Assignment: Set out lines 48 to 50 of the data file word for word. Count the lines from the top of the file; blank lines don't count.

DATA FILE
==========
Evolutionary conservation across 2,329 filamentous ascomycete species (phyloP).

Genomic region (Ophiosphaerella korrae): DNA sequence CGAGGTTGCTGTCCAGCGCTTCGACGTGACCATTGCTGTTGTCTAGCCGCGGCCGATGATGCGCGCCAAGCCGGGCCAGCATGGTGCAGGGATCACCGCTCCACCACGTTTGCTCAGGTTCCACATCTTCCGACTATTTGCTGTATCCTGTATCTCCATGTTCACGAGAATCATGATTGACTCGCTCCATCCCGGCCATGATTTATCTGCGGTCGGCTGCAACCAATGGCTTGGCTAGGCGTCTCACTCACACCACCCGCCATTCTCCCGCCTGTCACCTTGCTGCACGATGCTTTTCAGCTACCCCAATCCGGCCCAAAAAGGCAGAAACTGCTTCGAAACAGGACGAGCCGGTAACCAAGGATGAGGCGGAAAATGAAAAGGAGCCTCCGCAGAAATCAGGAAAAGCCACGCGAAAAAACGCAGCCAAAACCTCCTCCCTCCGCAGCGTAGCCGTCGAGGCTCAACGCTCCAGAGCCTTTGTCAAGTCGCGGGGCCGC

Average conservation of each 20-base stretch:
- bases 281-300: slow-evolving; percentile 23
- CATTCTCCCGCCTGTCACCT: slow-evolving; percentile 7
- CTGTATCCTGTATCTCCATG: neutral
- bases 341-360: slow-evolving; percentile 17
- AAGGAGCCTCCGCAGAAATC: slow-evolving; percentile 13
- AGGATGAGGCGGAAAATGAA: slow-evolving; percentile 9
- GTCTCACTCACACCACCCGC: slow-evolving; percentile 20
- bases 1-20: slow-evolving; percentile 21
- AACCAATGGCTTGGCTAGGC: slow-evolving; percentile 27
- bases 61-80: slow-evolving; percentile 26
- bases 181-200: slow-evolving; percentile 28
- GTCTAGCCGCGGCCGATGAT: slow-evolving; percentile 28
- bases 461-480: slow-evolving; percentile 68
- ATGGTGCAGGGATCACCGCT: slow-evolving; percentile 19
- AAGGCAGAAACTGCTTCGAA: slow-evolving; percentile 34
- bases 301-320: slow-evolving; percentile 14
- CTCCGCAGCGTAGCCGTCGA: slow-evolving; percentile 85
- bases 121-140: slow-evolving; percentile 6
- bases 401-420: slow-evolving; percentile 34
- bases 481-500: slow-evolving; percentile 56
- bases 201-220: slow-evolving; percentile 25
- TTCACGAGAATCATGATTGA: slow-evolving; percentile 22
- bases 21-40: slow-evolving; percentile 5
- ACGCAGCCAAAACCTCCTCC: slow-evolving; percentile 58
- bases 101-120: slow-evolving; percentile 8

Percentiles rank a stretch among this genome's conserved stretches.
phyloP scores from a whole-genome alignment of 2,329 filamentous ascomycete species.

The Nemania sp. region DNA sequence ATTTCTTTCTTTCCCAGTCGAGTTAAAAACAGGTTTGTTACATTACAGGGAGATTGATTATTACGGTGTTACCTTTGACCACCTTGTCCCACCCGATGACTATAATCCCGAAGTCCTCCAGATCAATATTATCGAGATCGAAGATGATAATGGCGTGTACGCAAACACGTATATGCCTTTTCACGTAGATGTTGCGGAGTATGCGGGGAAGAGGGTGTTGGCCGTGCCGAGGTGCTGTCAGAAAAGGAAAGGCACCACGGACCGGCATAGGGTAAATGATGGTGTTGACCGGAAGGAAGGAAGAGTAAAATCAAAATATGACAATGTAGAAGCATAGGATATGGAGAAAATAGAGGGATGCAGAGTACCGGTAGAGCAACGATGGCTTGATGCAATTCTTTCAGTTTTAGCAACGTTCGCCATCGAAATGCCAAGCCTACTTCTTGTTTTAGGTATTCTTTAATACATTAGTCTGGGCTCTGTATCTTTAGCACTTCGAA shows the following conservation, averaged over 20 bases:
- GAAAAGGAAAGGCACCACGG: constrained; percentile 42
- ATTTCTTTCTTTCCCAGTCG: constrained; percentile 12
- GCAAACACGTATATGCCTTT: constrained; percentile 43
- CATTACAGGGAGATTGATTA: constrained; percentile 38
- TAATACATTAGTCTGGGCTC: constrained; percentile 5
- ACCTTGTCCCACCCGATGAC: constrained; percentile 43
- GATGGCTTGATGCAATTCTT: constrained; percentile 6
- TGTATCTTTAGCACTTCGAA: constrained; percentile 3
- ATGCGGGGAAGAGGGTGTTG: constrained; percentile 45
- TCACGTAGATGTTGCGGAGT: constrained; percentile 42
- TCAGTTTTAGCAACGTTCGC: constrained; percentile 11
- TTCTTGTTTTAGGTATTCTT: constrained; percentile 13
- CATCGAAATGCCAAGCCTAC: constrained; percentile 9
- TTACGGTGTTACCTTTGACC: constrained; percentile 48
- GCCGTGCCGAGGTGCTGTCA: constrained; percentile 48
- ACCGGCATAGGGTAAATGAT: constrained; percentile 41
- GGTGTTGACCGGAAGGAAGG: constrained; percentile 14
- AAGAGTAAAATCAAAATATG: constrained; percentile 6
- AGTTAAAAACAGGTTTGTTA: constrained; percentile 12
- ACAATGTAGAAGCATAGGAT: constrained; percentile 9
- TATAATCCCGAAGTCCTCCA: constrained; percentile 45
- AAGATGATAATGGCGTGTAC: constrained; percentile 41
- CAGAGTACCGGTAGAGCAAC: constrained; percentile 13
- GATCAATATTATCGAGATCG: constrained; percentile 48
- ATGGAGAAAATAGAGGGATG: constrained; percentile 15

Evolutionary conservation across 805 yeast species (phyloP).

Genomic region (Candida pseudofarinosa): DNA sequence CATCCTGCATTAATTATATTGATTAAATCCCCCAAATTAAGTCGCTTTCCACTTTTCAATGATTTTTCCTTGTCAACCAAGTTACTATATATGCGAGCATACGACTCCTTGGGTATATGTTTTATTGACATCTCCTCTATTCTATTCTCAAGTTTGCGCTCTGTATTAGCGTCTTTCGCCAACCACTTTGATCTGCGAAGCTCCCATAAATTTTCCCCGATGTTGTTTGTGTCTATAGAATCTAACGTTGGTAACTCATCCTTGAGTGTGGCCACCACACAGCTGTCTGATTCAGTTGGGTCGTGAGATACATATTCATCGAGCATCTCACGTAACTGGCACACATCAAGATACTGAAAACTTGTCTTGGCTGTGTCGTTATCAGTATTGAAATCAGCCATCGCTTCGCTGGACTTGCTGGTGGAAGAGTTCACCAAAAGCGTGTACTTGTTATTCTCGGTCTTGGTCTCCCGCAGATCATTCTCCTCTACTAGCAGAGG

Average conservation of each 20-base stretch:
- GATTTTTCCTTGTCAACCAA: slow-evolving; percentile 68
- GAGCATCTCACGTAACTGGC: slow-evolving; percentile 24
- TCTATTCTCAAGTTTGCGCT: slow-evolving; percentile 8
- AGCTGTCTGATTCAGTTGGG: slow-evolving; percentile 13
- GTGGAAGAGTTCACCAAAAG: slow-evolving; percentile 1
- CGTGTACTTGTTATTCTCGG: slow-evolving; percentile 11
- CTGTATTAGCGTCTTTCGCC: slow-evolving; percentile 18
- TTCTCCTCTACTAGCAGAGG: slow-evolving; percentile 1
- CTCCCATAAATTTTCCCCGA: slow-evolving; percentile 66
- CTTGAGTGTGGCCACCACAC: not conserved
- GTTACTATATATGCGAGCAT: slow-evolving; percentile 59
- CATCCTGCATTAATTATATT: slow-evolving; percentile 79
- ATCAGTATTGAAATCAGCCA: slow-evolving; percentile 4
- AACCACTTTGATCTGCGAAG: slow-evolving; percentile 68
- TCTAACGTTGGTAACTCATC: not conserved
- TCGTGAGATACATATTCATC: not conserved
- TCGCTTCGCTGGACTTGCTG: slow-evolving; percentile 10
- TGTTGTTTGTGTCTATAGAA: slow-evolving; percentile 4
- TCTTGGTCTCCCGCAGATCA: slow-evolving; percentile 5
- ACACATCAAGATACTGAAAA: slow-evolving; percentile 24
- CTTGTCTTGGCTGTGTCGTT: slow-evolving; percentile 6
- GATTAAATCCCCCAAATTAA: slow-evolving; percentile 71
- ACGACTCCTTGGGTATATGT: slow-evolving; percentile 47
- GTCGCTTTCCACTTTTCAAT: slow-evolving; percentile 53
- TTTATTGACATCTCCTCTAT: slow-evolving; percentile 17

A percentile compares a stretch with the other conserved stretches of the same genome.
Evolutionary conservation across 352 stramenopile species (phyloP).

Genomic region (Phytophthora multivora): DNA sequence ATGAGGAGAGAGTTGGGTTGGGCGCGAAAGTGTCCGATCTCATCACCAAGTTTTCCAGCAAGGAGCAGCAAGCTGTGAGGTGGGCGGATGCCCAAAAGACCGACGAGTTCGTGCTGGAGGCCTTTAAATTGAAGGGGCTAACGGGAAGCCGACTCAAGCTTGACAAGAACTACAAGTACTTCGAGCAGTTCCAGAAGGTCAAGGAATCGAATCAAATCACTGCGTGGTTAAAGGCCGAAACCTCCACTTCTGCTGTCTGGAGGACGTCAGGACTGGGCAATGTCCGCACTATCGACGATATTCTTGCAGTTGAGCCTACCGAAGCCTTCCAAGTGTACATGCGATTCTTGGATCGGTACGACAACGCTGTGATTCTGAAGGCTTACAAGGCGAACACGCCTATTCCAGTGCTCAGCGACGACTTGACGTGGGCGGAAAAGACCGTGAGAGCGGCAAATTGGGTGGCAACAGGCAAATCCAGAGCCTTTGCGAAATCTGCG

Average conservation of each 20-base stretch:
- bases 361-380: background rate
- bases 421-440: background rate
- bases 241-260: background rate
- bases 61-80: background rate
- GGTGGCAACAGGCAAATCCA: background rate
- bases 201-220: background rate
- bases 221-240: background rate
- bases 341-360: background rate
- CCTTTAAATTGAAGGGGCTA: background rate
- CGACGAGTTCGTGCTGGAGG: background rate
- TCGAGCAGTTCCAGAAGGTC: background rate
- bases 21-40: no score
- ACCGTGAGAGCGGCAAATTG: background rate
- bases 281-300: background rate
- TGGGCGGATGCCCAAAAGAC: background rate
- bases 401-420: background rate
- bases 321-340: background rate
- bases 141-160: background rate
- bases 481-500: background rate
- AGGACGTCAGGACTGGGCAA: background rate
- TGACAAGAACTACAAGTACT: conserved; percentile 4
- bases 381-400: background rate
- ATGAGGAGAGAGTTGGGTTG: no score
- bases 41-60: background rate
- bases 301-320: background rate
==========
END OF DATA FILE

- GGTGTTGACCGGAAGGAAGG: constrained; percentile 14
- AAGAGTAAAATCAAAATATG: constrained; percentile 6
- AGTTAAAAACAGGTTTGTTA: constrained; percentile 12